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Movie buffs the world over today are celebrating the 30th anniversary of a landmark tale that begins, "A long time ago in a galaxy far, far away . . ."
"Star Wars," the George Lucas film that spawned prequels and sequels, spoofs, a Disneyland attraction and countless video games -- not including the early one that you could sit in -- was released May 25, 1977.
The U.S. Postal Service is marking the anniversary with collectible stamps and other merchandise, all going on sale today. In Los Angeles, "Celebration IV," which drew thousands to back-to-back screenings of all six films, continues its five-day run through Monday.
Just as the convention wraps up, the History Channel is set to run " 'Star Wars:' The Legacy Revealed," a two-hour look at the movie, its messages and how it affected people. A diverse lot was tapped, including Peter Jackson ("Lord of the Rings"), Stephen Colbert ("The Colbert Report") and former House Speaker Newt Gingrich.
Professor Jonathan Young, a psychologist and founder of the Center for Story & Symbol in Santa Barbara, will also be featured.
Dr. Young assisted the late mythologist Joseph Campbell, author of "The Hero with a Thousand Faces," whom Mr. Lucas called his Yoda -- a nod to the familiar "Star Wars" character -- when he gave seminars in Santa Barbara beginning some 30 years ago. He also was founding curator of the Joseph Campbell Archives and Library, of which Mr. Lucas sits on the advisory board, at Pacifica Graduate Institute.
"It's well known that George Lucas, when he was working on the original, was a bit stuck in terms of how to develop the story. Some friends encouraged him to go read Joseph Campbell and he found the whole structure that he needed," Dr. Young, said.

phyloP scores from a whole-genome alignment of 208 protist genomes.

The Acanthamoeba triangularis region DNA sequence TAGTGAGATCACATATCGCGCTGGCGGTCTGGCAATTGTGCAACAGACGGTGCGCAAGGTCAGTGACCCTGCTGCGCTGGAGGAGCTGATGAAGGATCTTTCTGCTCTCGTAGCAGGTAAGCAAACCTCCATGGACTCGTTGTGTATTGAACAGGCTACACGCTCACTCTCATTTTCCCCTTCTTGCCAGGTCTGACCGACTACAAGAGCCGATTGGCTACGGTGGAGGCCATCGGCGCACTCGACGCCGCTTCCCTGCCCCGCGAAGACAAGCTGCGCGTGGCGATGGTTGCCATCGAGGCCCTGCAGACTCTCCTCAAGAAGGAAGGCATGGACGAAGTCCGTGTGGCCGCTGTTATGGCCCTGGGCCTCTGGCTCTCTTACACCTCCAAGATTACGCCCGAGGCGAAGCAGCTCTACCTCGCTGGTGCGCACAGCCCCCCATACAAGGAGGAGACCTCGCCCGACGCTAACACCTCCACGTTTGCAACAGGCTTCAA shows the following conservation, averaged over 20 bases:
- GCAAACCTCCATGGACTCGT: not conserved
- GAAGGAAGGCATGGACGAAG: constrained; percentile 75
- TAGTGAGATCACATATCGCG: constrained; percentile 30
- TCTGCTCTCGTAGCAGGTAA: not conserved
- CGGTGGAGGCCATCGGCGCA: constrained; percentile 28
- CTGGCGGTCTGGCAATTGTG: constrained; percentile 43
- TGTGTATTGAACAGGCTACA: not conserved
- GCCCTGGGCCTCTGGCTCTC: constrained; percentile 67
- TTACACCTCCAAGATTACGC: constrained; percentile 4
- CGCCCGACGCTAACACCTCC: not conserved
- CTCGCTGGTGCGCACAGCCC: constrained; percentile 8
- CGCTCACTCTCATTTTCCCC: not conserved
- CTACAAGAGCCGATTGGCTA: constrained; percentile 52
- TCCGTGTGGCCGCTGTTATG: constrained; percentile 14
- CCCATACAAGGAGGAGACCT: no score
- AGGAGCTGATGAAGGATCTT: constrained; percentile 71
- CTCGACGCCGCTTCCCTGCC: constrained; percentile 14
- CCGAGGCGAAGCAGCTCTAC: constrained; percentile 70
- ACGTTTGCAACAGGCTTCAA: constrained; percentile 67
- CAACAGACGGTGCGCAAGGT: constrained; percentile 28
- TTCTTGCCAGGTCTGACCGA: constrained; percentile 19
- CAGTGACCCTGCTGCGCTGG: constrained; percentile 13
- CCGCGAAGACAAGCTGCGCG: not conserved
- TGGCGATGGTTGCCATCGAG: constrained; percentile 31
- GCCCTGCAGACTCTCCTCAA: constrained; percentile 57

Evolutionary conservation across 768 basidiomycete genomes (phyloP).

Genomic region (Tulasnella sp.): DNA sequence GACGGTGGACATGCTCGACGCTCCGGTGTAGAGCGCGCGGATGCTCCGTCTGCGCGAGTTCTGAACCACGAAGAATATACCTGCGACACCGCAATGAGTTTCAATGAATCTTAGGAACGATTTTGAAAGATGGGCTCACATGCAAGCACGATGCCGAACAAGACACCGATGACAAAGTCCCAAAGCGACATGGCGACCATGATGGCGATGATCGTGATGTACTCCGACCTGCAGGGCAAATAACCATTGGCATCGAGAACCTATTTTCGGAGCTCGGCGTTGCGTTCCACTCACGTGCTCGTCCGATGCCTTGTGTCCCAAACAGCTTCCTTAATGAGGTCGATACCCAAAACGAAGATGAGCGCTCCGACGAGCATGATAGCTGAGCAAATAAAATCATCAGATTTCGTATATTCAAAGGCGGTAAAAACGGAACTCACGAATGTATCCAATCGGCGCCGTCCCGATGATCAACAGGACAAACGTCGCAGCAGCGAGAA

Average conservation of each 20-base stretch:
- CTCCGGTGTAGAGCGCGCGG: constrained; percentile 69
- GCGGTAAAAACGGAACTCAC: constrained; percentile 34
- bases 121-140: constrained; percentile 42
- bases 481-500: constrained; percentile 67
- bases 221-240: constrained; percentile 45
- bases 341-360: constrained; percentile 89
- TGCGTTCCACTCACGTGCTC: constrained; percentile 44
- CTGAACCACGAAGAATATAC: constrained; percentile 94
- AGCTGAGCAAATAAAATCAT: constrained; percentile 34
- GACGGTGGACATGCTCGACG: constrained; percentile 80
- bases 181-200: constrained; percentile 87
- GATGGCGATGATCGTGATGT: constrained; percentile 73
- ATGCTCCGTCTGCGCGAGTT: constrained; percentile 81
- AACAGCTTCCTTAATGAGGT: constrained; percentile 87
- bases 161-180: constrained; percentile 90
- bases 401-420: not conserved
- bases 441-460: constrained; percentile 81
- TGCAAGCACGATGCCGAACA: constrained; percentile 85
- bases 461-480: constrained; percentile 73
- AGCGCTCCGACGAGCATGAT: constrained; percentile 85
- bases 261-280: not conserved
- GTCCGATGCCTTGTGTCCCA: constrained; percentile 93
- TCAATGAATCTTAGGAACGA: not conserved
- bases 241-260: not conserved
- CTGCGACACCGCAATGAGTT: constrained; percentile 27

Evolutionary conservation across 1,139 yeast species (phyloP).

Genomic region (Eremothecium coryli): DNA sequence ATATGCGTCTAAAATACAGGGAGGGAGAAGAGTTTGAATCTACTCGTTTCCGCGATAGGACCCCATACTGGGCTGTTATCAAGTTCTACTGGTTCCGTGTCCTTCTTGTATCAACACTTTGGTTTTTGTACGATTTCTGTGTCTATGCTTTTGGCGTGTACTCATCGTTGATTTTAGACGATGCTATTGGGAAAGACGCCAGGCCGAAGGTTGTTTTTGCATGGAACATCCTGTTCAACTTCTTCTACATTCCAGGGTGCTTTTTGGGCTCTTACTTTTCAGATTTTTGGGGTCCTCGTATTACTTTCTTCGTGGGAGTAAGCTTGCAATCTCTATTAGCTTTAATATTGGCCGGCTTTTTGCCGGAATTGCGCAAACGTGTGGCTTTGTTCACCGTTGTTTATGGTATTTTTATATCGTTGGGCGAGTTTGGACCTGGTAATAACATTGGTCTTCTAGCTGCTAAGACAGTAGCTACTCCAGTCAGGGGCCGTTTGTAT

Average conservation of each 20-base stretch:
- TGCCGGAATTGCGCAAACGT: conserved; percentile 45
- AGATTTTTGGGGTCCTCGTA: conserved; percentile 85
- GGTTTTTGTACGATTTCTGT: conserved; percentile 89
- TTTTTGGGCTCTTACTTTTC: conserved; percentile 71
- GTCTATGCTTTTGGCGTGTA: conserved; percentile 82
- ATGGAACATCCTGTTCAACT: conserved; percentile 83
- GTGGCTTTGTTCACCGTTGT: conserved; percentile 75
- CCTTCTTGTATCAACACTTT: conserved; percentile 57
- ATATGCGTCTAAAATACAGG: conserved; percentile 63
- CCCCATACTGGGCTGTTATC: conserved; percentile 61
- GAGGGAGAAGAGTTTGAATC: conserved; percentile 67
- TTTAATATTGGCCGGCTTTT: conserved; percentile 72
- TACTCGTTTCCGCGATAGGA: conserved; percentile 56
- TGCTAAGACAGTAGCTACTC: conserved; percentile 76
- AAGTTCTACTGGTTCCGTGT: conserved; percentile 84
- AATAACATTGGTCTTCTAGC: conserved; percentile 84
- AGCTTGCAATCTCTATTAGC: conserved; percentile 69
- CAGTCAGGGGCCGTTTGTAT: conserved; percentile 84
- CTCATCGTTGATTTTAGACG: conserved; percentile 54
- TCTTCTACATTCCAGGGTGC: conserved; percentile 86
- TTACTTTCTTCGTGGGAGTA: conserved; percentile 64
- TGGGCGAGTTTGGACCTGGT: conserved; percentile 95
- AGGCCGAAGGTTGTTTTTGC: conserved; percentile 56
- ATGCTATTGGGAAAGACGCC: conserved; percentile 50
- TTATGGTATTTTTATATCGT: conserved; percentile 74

"The hero's journey (discussed in Campbell's 'Hero') is the backbone of the various 'Star Wars' adventures."
Campbell was born March 26, 1904, in White Plains, N.Y., and died in 1987. Over the years he spoke often in Santa Barbara, sponsored by Pacifica Graduate Institute.
His last talk here was at Victoria Hall in 1985.
Countless words have been written on the correlation between his books and the film, which to this day captivates people.
"It really has to do with the mystic inspiration in the film," Dr. Young said. "Not only are we watching an epic adventure, we are seeing the major challenges in our lives."
And as the characters survive, the audience gets stronger.
Dr. Young, whose Web site, www.folkstory.com, includes material about the Campbell-"Star Wars" connection, said early on he identified with Han Solo, brought to life by Harrison Ford.
"He was young and dashing," he chuckled. "There's a character in mythology called the trickster. He's not quite a straight arrow, but in the end serves the great cause."
Sounds like Solo.
"As I get older and more professorial, I feel a little bit more like Obi-Wan Kenobi," he added, a reference to the legendary Jedi Knight.
Dr. Young lamented the fact that Campbell never got to see how big mythology became thanks to "Star Wars," but he noted that because of the connection to Mr. Lucas, his mentor will be forever accessible to new generations.
e-mail: ssteepleton @ newspress.com
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